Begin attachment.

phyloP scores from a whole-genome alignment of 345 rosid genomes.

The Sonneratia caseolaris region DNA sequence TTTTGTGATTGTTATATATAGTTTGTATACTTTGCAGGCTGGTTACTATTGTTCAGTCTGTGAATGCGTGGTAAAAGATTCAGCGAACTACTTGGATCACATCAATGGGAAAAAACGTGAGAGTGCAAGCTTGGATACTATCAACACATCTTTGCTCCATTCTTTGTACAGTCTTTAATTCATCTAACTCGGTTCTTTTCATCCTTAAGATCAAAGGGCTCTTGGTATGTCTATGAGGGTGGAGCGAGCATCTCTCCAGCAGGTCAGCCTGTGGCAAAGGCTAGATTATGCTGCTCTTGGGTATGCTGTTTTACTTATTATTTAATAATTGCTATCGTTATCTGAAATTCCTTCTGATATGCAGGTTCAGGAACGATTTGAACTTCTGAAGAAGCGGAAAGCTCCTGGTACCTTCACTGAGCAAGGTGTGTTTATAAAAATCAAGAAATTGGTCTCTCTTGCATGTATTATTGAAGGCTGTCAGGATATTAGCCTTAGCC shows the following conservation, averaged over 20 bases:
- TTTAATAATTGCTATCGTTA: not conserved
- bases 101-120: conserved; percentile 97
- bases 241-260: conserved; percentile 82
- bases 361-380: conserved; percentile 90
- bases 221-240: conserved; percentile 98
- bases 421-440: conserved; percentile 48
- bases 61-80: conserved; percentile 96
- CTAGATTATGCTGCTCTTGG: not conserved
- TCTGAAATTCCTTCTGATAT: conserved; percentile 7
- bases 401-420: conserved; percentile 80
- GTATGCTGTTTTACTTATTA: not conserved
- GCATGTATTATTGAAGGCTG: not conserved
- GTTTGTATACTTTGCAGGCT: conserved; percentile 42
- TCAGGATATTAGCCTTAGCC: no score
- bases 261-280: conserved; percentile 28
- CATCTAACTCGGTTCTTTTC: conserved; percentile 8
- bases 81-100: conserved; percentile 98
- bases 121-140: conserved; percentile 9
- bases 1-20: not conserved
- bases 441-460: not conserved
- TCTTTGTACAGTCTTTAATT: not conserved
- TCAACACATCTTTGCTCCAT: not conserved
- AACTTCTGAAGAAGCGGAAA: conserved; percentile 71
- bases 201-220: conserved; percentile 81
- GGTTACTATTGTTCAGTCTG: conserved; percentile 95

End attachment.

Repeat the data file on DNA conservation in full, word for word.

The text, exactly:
phyloP scores from a whole-genome alignment of 345 rosid genomes.

The Sonneratia caseolaris region DNA sequence TTTTGTGATTGTTATATATAGTTTGTATACTTTGCAGGCTGGTTACTATTGTTCAGTCTGTGAATGCGTGGTAAAAGATTCAGCGAACTACTTGGATCACATCAATGGGAAAAAACGTGAGAGTGCAAGCTTGGATACTATCAACACATCTTTGCTCCATTCTTTGTACAGTCTTTAATTCATCTAACTCGGTTCTTTTCATCCTTAAGATCAAAGGGCTCTTGGTATGTCTATGAGGGTGGAGCGAGCATCTCTCCAGCAGGTCAGCCTGTGGCAAAGGCTAGATTATGCTGCTCTTGGGTATGCTGTTTTACTTATTATTTAATAATTGCTATCGTTATCTGAAATTCCTTCTGATATGCAGGTTCAGGAACGATTTGAACTTCTGAAGAAGCGGAAAGCTCCTGGTACCTTCACTGAGCAAGGTGTGTTTATAAAAATCAAGAAATTGGTCTCTCTTGCATGTATTATTGAAGGCTGTCAGGATATTAGCCTTAGCC shows the following conservation, averaged over 20 bases:
- TTTAATAATTGCTATCGTTA: not conserved
- bases 101-120: conserved; percentile 97
- bases 241-260: conserved; percentile 82
- bases 361-380: conserved; percentile 90
- bases 221-240: conserved; percentile 98
- bases 421-440: conserved; percentile 48
- bases 61-80: conserved; percentile 96
- CTAGATTATGCTGCTCTTGG: not conserved
- TCTGAAATTCCTTCTGATAT: conserved; percentile 7
- bases 401-420: conserved; percentile 80
- GTATGCTGTTTTACTTATTA: not conserved
- GCATGTATTATTGAAGGCTG: not conserved
- GTTTGTATACTTTGCAGGCT: conserved; percentile 42
- TCAGGATATTAGCCTTAGCC: no score
- bases 261-280: conserved; percentile 28
- CATCTAACTCGGTTCTTTTC: conserved; percentile 8
- bases 81-100: conserved; percentile 98
- bases 121-140: conserved; percentile 9
- bases 1-20: not conserved
- bases 441-460: not conserved
- TCTTTGTACAGTCTTTAATT: not conserved
- TCAACACATCTTTGCTCCAT: not conserved
- AACTTCTGAAGAAGCGGAAA: conserved; percentile 71
- bases 201-220: conserved; percentile 81
- GGTTACTATTGTTCAGTCTG: conserved; percentile 95